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Sorry Nathaniel, I'm not able to comment yet, I'm new to this site :). It's basically a model of Jesus's ministry and the actions of the early church. He chose several disciples/apostles, trained them in helping the poor, healing the sick, and leading the Church, and eventually set them out on their own. See Acts 6: Brothers and sisters, choose seven ...


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How do “once saved, always saved” advocates explain the Parable of the Sower? There is a frame of reference issue here that needs to be clarified first. Everything that Jesus said, taught, and did was consistent with a legitimate offer of the Kingdom to the nation of Israel. He never winked and said, “I know you guys are going to blow it so here is the real ...


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I don't have time to write out a fully supported answer right now, but I saw this thread as interesting and wanted to comment. I can write more later if you want; I work at a Presbyterian church. Firstly, I would say, why not? It's been a successful model for many churches to have a democratic-ruling session; other models that rely too heavily upon a ...


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The Christian Research Institute (CRI) conducted an investigation. Their initial findings were not flattering on the question of whether this group is a church or a cult. They later retracted their conclusion after further research. Here is their retraction: http://www.equip.org/article/we-were-wrong/ Main article about the Local Church and their beliefs: ...


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Theory suggests that Calvin's strong support for and writings about penal substitution was tied to his work in the legal system (as a lawyer). The concept is definitely a parallel. [Christ] made a substitute and a surety in the place of transgressors and even submitted as a criminal, to sustain and suffer all the punishment which would have been ...


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The strongest defenders of penal substitution are going to be conservative Calvinists: that is, those who hold to the "five points" of Calvinism and reject modernist approaches to Scripture. Outside this group, many nonetheless hold to penal substitution, but there is more diversity of opinion. A few examples of conservative Calvinists who hold to penal ...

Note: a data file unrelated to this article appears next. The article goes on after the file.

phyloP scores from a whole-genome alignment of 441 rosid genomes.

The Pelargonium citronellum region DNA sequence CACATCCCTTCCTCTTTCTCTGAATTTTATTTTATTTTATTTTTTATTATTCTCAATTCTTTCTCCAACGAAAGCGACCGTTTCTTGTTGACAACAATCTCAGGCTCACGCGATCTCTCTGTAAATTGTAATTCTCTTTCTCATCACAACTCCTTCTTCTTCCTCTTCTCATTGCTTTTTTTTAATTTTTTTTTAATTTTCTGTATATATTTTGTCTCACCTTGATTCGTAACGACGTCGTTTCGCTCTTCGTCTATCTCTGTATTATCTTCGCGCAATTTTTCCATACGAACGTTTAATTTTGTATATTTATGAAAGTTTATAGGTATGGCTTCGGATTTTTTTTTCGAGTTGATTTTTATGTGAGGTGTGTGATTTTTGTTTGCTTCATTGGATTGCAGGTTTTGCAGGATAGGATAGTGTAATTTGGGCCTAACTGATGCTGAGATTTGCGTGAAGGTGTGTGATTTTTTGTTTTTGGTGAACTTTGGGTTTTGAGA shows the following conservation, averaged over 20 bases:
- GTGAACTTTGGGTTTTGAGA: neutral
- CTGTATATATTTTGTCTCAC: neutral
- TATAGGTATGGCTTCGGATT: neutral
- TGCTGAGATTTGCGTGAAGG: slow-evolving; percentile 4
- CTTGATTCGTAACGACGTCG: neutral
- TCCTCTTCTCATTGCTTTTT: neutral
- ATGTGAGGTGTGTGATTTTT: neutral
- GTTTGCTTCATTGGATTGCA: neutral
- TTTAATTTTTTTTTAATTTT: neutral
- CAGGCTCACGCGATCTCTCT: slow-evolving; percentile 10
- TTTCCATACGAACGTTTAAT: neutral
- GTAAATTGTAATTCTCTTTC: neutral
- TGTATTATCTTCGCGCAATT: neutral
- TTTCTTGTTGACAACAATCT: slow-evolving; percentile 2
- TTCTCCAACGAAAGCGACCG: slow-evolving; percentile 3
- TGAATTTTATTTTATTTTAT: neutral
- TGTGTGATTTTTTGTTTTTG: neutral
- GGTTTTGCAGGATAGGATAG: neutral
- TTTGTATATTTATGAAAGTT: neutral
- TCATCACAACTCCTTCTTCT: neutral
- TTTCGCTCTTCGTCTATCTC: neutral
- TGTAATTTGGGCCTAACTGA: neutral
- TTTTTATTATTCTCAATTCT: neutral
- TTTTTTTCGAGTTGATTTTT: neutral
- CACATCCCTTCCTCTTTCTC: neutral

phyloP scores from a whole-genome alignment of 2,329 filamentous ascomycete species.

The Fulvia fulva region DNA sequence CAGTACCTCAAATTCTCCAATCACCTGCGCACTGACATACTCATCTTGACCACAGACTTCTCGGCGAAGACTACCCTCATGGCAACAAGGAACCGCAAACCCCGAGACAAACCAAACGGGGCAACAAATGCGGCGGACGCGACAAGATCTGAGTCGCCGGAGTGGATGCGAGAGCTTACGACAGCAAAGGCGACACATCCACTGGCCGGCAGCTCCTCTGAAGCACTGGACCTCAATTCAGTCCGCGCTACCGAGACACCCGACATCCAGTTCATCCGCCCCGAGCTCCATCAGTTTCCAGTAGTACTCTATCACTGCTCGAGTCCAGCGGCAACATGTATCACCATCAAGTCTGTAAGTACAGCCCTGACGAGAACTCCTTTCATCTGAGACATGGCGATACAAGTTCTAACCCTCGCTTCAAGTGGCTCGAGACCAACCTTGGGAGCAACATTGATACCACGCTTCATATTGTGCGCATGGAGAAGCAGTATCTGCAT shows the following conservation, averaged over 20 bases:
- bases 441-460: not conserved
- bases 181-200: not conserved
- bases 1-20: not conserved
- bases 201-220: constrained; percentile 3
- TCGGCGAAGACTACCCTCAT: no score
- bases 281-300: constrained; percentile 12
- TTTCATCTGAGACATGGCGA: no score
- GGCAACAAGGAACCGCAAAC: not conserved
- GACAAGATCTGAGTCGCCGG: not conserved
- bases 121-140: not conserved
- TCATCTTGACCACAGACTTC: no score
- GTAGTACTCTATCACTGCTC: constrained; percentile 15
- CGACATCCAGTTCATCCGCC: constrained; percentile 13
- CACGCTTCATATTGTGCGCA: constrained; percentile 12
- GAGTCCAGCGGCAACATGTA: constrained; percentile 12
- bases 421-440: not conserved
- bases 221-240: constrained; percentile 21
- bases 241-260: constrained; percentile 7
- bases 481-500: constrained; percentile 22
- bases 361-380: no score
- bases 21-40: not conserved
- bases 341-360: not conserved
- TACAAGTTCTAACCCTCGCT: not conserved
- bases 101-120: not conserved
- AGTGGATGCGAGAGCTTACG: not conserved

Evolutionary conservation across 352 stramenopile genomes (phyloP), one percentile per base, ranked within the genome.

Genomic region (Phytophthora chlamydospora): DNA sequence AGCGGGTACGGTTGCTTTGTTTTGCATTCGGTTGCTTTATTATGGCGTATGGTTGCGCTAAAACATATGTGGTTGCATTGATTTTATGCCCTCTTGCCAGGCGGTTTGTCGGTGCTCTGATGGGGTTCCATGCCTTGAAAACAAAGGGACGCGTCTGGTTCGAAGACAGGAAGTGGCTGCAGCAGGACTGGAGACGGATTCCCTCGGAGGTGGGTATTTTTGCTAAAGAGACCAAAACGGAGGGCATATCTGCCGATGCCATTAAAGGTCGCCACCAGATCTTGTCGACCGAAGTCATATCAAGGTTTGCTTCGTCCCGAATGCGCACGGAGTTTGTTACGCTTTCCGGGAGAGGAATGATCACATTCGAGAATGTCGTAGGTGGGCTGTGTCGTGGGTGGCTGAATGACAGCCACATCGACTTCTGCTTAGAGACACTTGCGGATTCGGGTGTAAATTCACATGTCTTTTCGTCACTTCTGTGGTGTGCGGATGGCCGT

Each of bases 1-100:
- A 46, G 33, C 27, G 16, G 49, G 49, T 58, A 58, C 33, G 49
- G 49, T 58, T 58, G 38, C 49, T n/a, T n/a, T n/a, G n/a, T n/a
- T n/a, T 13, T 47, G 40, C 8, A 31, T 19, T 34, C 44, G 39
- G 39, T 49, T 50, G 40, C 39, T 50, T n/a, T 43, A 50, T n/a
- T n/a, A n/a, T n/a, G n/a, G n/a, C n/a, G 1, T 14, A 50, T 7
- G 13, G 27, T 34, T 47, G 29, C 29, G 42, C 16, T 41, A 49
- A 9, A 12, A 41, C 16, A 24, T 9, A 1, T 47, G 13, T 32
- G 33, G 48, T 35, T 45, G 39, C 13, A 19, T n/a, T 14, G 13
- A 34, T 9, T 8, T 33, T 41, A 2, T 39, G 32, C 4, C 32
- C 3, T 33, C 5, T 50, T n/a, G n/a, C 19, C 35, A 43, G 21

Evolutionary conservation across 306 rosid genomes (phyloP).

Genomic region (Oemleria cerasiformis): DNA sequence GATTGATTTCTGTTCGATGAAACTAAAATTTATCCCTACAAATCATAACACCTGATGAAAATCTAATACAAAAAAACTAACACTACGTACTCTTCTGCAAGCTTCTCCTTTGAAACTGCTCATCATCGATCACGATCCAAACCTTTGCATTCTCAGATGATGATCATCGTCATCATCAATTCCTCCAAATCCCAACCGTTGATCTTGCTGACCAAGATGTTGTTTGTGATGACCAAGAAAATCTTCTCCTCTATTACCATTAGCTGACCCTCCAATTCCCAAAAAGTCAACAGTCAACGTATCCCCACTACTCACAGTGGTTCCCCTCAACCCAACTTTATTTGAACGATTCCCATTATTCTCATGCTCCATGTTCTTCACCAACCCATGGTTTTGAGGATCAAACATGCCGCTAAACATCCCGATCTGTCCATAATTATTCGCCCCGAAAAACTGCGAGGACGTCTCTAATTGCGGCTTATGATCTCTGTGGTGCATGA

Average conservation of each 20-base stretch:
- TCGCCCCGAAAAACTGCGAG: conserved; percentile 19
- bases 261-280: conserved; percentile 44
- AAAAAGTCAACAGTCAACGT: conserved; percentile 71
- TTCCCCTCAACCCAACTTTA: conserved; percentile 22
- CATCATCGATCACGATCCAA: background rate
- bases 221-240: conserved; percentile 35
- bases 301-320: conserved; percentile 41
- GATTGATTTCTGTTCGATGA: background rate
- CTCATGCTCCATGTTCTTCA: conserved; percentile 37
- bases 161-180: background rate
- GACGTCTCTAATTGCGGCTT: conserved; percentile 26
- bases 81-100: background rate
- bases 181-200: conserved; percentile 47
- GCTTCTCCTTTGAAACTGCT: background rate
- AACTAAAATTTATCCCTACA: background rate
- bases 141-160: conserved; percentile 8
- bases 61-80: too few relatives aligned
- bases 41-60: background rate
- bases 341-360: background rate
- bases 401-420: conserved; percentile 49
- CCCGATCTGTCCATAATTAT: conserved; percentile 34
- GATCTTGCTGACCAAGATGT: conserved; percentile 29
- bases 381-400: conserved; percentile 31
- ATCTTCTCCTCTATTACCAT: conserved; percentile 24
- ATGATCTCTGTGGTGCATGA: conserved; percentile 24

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This statement, by itself, is in line with the main strands of Reformed theology,1 when the word "call" is understood to mean external call. The Scriptures, therefore, in the most explicit terms teach that the external call of the gospel is addressed to all men. (Charles Hodge, ST, 3.4.1) [External calling] comes to both the just and the unjust, the ...


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Yes, the God the Calvinists believe in is unjust. Paul makes it pretty clear in the beginning of Romans: "[God] will render to every man according to his deeds: To them who by patient continuance in well doing seek for glory and honour and immortality, eternal life: But unto them that are contentious, and do not obey the truth, but obey unrighteousness, ...


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This stream seems to be from a few years ago, but I thought I would add a couple of notes here. I've read two key questions here: 1) Is God just if he condemns sinners who are born evil? and 2) Can Man really judge God's standard of justice by man's standard of justice? If a child is born blind in a country where it's illegal to be illiterate, I think we ...


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I would expect that every Christian denomination would see Jesus's death as the fulfilment of both the Passover sacrifice and the Day of Atonement sacrifices and rituals, because the identification is made in the scriptures themselves. 1 Corinthians 5:7 says directly that Christ is our Passover lamb: Cleanse out the old leaven that you may be a new ...



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